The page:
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Is the Constitution Still Relevant?

By       Message Robert Parry       (Page 2 of 2 pages) Become a premium member to see this article and all articles as one long page.     Permalink

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Changing Reality

That the modern American Right twists historical reality, I suppose, should not come as a shock. After all, today's Right has organized itself around propaganda regarding current events, from talk radio to Fox News to ideological think tanks. So, why should anyone expect anything different about how the Right would deal with history?

The Right also understands that national mythology is a powerful force, very effective in manipulating Americans into believing they are standing with the Founders even if the history has to be falsified to achieve that emotional response. Many Tea Partiers, it seems, will eagerly eat up a stew of bad history served by the likes of Glenn Beck.

Thus, we have key chapters of that early history effectively expunged, such as the disastrous reign of the Articles of Confederation from 1777 to 1787. The Articles declared the 13 states "sovereign" and "independent" with the central government just a "league of friendship" with little power.

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Because of that original structure, the United States was lurching toward catastrophe by 1787, with a major revolt erupting in western Massachusetts (the Shays' Rebellion) and European powers plotting how to exploit divisions between the states and regions. General George Washington, in particular, worried that the hard-won independence of the new country was in jeopardy.

So, to understand what Washington, Madison and other key Framers were trying to do with the Constitution, you must first read the Articles of Confederation, i.e., what prompted the Constitutional Convention in Philadelphia in 1787. Washington and Madison were so determined to correct the flaws of the Articles that they defied their instructions, which were to propose some changes to the Articles. Instead, they threw out the old system.

The Framers replaced the Articles and the emphasis on states' rights and a weak central government with nearly the opposite, a structure that made the federal government much more powerful and its law supreme across the land. Sovereignty was transferred to "We the People" and the states were left mostly with responsibility for local matters.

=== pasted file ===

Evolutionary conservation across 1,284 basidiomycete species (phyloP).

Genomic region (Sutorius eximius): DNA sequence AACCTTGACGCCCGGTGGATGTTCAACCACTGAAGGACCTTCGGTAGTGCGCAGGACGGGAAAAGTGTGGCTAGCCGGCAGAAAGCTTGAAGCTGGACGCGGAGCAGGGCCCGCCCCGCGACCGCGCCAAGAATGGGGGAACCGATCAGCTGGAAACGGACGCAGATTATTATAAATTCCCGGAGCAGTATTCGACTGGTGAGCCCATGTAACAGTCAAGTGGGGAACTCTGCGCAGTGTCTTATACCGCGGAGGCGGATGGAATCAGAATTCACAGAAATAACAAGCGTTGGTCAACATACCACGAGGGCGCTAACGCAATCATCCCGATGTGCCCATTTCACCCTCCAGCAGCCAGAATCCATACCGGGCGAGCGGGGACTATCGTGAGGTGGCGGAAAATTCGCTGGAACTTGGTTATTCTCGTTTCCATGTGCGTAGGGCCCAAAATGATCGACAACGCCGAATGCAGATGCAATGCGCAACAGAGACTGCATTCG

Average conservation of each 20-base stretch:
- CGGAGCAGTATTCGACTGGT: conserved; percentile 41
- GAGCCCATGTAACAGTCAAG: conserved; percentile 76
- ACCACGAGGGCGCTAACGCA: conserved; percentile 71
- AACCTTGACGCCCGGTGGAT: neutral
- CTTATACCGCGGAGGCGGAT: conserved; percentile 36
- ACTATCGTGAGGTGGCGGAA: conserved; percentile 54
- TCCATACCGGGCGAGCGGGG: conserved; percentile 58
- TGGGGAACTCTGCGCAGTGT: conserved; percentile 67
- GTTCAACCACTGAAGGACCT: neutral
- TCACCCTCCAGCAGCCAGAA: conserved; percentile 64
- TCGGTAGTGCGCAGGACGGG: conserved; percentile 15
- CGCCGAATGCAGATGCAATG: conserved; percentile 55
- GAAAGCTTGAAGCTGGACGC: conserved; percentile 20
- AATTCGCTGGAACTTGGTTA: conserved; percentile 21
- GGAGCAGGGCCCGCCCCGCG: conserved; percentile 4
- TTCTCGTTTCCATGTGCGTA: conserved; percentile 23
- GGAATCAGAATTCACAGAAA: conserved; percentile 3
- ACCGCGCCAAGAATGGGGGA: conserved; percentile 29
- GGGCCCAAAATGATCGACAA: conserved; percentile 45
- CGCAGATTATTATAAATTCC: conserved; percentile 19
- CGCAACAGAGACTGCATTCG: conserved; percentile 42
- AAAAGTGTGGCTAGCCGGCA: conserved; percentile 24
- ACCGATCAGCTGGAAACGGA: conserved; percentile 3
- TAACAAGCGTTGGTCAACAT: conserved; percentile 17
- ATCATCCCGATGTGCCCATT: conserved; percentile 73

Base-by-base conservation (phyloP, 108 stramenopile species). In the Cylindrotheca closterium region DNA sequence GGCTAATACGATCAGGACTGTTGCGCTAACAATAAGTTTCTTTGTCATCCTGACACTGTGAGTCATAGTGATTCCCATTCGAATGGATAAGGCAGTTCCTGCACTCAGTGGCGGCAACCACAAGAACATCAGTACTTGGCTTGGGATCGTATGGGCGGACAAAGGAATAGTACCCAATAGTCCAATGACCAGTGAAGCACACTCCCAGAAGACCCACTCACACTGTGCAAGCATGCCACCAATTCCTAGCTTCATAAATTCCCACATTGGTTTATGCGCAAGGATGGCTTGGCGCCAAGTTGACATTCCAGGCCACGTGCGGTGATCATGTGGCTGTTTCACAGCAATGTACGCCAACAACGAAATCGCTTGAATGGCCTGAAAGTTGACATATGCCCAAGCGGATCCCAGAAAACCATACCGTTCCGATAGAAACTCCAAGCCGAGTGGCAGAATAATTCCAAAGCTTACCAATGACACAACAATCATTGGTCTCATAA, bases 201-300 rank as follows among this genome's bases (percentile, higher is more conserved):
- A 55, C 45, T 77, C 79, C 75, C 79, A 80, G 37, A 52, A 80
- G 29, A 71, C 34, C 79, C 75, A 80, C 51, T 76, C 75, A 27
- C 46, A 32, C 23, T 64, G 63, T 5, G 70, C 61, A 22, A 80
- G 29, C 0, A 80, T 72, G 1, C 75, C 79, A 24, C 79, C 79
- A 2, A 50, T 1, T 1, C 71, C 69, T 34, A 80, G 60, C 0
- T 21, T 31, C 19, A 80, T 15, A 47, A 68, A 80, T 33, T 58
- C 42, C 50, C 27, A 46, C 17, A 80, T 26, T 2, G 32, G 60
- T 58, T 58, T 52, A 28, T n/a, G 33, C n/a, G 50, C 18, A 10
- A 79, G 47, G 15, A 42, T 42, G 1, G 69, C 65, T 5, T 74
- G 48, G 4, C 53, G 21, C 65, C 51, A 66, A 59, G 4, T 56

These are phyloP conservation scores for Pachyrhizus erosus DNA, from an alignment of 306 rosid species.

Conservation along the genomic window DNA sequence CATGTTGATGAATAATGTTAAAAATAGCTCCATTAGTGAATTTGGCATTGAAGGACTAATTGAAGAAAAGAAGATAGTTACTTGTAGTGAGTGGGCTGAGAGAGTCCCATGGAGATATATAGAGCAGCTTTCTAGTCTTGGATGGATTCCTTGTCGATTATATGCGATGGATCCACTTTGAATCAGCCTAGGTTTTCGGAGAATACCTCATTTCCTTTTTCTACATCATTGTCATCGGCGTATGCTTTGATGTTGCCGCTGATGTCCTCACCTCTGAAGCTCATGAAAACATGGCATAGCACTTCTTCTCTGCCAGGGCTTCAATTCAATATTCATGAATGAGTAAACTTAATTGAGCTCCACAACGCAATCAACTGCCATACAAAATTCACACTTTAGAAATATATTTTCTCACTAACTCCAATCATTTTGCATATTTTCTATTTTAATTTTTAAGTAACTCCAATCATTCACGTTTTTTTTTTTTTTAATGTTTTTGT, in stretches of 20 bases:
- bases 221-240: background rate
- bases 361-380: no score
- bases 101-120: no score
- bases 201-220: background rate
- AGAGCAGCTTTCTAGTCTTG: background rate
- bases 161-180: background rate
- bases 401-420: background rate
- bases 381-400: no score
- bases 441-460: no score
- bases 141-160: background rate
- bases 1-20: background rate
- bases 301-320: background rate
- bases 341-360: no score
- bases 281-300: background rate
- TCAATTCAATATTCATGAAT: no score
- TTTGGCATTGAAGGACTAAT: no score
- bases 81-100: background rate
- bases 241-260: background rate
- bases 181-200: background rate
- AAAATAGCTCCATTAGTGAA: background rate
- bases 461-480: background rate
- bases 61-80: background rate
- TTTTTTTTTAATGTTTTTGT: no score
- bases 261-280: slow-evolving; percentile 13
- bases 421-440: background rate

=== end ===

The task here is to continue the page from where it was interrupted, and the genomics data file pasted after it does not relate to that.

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At the time, opponents of the Constitution, known as the Anti-Federalists, were keenly aware of what Washington and Madison had engineered, and these skeptics fought fiercely against the federal power grab, just barely losing in several key states, such as Virginia, New York and Massachusetts.

A Revised Narrative

Yet, by recreating the Founding Narrative so it jumps from the Declaration of Independence in 1776 directly to the U.S. Constitution in 1787, the modern Right has learned that it can convince ill-informed Americans that the Constitution was devised as a states' rights document with a weak central government, when nearly the opposite was the case.

The key to the Right's false narrative is to delete (or ignore) the Articles of Confederation and thus eliminate what Washington and Madison were reacting against.

So, what the American people are now stuck with is a debate in which one side (the Left) largely dismisses the relevance of the Constitution (beyond some cherished individual rights) and the other (the Right) lies about what the document was designed to do. Thus, the nation finds itself in something between a muddle and a quandary.

The best path to firmer ground would seem to be, twofold: a serious effort to reclaim the real history of the Constitution from the charlatans on the Right and a recognition that the Constitution, as amended, creates an imperfect but still workable framework for democratic change, a rebuff to some on the Left.

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The reality is that the Framers did include broad and flexible powers in the Constitution, so future elected representatives could work their will on matters important to the "general Welfare." As already noted, the Commerce Clause was not limited by the Framers; it was restricted by the current majority of right-wing ideologues who sit on the U.S. Supreme Court.

And as for the Left, it should recognize that -- with some political changes, such as the expanded use of primaries and caucuses to select Democratic and Republican candidates, filibuster reform and some more public financing of campaigns -- the Constitution allows for a reasonably vibrant, though clearly imperfect, democratic process.

Today's political crisis can more accurately be blamed on the Right's well-funded propaganda machine which has succeeded in supplanting history and science with propaganda and disinformation -- and the failure of the Left and the Center to fight as hard for the truth as the Right fights for its fallacies.

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Robert Parry broke many of the Iran-Contra stories in the 1980s for the Associated Press and Newsweek. His latest book, Secrecy & Privilege: Rise of the Bush Dynasty from Watergate to Iraq, can be ordered at secrecyandprivilege.com. It's also available at

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